Here we see depicted a near-naked young boy standing on a carpet, facing the viewer and playing a fipple flute. In front of him sits a girl who is totally enthralled as a python begins to emerge from a basket, just beside her.
The art historian Sarah Lee has pointed out that although nakedness was exoticised in Orientalist works, for snake charmers there was in fact another reason for this. Lee notes that often young snake charmers nudity was not intended as an erotic display but used to ‘obviate charges of fraud’ in their performances.
The subject of this painting encourages comparison with Jean-Léon Gérôme painting of 1879, with the same name. Gérôme’s work was then made particularly well-known by being used on the cover of Edward Said’s book ‘Orientalist’, on 1978. As a result the work attained a level of notoriety matched by few other Orientalist paintings. It is therefore very likely that Gérôme’s painting inspired this artwork.
Luis Ricardo Falero
Luis Ricardo Falero (May 23, 1851 – December 7, 1896) was a Spanish painter. He specialised in female nudes and mythological, orientalist and fantasy settings. His most common medium was oil on canvas. Falero’s paintings are held mostly within private collections in Europe and the United States, although a watercolour of the ‘Twin Stars’ is in the collection of the Metropolitan Museum of Art, New York.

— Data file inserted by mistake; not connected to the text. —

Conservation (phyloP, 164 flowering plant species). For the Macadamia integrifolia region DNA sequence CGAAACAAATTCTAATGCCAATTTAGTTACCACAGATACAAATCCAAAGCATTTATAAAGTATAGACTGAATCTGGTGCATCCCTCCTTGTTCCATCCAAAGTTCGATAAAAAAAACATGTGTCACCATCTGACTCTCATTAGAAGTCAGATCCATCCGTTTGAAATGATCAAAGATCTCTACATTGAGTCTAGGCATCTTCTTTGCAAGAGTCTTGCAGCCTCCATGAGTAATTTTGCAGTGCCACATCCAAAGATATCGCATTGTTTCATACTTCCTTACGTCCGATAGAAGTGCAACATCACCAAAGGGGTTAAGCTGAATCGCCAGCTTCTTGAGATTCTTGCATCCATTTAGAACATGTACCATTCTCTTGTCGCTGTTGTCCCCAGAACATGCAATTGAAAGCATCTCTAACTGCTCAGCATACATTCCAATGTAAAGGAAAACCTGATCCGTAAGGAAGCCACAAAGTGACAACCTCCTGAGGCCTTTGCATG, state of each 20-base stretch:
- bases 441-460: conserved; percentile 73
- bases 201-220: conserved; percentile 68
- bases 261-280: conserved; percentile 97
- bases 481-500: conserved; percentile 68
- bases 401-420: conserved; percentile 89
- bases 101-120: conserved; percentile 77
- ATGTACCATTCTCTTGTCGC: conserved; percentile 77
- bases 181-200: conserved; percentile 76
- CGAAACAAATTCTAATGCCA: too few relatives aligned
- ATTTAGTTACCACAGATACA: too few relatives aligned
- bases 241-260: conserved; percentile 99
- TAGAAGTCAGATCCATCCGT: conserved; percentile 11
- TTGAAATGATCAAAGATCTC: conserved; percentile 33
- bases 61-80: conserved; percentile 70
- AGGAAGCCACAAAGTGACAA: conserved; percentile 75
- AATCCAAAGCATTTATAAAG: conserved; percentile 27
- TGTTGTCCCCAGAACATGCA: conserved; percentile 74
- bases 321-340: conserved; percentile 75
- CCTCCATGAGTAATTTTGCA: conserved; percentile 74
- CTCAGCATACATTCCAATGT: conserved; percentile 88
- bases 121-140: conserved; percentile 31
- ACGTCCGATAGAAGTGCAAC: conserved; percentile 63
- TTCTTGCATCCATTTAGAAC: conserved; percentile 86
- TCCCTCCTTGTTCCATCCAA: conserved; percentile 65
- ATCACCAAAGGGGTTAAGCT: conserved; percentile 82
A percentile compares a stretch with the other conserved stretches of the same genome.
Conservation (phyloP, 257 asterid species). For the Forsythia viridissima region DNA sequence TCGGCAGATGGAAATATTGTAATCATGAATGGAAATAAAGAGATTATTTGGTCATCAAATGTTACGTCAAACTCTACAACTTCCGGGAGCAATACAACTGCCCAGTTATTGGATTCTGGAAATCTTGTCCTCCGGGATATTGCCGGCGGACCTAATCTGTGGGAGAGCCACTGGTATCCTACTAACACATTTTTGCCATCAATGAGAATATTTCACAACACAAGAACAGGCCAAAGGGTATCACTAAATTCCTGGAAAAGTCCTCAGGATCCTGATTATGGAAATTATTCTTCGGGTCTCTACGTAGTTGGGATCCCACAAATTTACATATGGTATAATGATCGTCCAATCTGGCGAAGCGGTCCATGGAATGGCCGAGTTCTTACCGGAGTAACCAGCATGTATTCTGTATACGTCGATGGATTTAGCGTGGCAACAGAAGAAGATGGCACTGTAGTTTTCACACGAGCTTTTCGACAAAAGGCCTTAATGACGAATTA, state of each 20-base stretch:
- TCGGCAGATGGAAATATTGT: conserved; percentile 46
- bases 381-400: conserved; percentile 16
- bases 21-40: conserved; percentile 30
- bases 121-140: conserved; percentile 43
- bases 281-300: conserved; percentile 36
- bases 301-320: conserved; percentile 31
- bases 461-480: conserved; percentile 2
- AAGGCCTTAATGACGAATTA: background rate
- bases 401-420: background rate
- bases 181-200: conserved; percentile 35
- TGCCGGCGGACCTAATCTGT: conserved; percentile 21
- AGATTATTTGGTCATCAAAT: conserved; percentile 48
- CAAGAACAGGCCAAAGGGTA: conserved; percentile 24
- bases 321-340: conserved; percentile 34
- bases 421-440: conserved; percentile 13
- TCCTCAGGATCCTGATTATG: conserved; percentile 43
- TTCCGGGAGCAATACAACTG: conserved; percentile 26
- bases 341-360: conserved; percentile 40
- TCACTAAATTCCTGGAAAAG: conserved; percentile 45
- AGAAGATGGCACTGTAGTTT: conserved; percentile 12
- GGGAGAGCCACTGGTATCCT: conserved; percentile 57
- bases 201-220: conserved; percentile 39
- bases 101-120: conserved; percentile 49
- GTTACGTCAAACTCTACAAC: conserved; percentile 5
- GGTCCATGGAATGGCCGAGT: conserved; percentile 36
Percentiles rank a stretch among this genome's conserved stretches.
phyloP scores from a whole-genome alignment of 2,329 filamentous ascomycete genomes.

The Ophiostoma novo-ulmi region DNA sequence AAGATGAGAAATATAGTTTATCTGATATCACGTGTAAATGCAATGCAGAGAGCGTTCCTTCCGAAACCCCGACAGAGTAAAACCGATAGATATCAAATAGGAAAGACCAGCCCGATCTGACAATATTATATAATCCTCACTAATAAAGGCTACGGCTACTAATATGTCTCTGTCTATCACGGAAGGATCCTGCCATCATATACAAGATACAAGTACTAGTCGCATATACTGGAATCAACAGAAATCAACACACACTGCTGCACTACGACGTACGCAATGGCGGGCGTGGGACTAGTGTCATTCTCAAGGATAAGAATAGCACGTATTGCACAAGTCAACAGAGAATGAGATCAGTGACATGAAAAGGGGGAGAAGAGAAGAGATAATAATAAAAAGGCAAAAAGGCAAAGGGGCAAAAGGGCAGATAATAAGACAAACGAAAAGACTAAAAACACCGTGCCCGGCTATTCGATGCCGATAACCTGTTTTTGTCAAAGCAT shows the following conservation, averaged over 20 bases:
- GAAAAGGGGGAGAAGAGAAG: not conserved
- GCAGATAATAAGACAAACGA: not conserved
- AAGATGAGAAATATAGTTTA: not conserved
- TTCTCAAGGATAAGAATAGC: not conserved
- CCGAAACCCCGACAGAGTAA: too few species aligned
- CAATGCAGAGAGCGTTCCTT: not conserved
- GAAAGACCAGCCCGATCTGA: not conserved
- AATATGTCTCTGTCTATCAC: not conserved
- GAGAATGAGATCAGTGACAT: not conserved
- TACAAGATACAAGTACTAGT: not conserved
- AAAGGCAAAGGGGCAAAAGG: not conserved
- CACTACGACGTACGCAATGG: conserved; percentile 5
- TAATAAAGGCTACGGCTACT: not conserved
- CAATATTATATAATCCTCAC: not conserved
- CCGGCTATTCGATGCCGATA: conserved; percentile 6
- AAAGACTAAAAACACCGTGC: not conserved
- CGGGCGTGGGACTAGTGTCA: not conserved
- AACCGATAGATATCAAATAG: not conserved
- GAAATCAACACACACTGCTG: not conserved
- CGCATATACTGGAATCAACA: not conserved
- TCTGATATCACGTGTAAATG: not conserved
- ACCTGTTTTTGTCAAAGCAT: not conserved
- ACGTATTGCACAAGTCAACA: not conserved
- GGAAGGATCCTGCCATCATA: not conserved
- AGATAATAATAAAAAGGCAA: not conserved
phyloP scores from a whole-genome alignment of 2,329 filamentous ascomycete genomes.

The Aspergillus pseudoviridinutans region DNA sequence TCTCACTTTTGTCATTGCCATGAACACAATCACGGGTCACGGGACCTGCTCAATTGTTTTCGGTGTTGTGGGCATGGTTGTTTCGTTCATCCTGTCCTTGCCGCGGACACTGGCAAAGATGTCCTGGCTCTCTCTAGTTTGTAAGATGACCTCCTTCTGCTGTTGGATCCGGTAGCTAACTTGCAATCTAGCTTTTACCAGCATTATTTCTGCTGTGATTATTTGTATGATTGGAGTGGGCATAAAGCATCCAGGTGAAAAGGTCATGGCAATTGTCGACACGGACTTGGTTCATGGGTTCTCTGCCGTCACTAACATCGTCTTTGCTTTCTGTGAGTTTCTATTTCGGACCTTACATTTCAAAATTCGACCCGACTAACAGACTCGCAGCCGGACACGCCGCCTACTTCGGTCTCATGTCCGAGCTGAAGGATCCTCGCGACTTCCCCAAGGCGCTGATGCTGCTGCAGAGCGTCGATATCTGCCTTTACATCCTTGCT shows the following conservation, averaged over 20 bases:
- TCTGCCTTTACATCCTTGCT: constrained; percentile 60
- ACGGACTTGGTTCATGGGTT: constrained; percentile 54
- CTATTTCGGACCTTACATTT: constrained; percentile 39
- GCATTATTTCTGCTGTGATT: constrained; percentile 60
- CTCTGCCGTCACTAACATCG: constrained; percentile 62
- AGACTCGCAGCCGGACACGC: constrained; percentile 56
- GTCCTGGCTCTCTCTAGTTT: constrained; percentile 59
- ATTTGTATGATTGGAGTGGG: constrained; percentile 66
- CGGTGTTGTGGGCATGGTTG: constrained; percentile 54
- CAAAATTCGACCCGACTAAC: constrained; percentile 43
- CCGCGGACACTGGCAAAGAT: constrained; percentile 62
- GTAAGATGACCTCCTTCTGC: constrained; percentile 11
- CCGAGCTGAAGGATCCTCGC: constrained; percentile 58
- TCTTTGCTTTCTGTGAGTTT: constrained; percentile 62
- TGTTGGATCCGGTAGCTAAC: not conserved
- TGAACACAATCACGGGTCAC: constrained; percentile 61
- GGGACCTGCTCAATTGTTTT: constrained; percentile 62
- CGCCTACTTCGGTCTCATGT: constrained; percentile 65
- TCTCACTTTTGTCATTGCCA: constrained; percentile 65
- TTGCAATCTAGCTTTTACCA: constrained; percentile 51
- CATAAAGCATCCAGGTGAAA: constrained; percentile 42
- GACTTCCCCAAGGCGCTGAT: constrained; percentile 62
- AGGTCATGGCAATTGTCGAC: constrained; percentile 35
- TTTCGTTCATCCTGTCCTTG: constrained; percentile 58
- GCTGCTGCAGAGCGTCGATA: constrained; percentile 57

In England, Falero sometimes gave himself the title of Duke of Labranzano, a fictitious place name.
Falero was born in Granada and originally pursued a career in the Spanish Navy, but gave it up to his parents’ disappointment. He travelled on foot to Paris, where he studied art, chemistry and mechanical engineering. The experiments which he had to conduct in the latter two were dangerous, leading him to decide to focus on painting alone. He was a student of Gabriel Ferrier. After Paris, he studied in London, where he eventually settled.
Falero had a particular interest in astronomy and incorporated celestial constellations into many of his works, such as “The Marriage of a Comet” and “Twin Stars”. His interest and knowledge of astronomy also led him to illustrate the works of Camille Flammarion.
In 1889, in Rochford, Essex, Falero married Maria Cristina Spinelli, and in 1891 they were living at 100 Fellows Road, Hampstead. His wife was Italian and had a connection with Atina in the Province of Frosinone.
In 1896, the year of his death, Maud Harvey sued Falero for paternity. The suit alleged that Falero seduced Harvey when she was 17, first serving as his housemaid, and then model. When he discovered she was pregnant, he dismissed her. She won the case and was awarded five shillings per week in support of their child.
Falero died at University College Hospital, London, at the age of 45, leaving an estate valued for probate at £1,139. His widow María Cristina Falero was his executrix.
In 1937, following the Second Italo-Ethiopian War, an Italian War Cross of Military Valor was awarded to Riccardo Falero of Atina, Frosinone, referencing Maria Cristina Spinelli, suggesting that Falero had a son posthumously.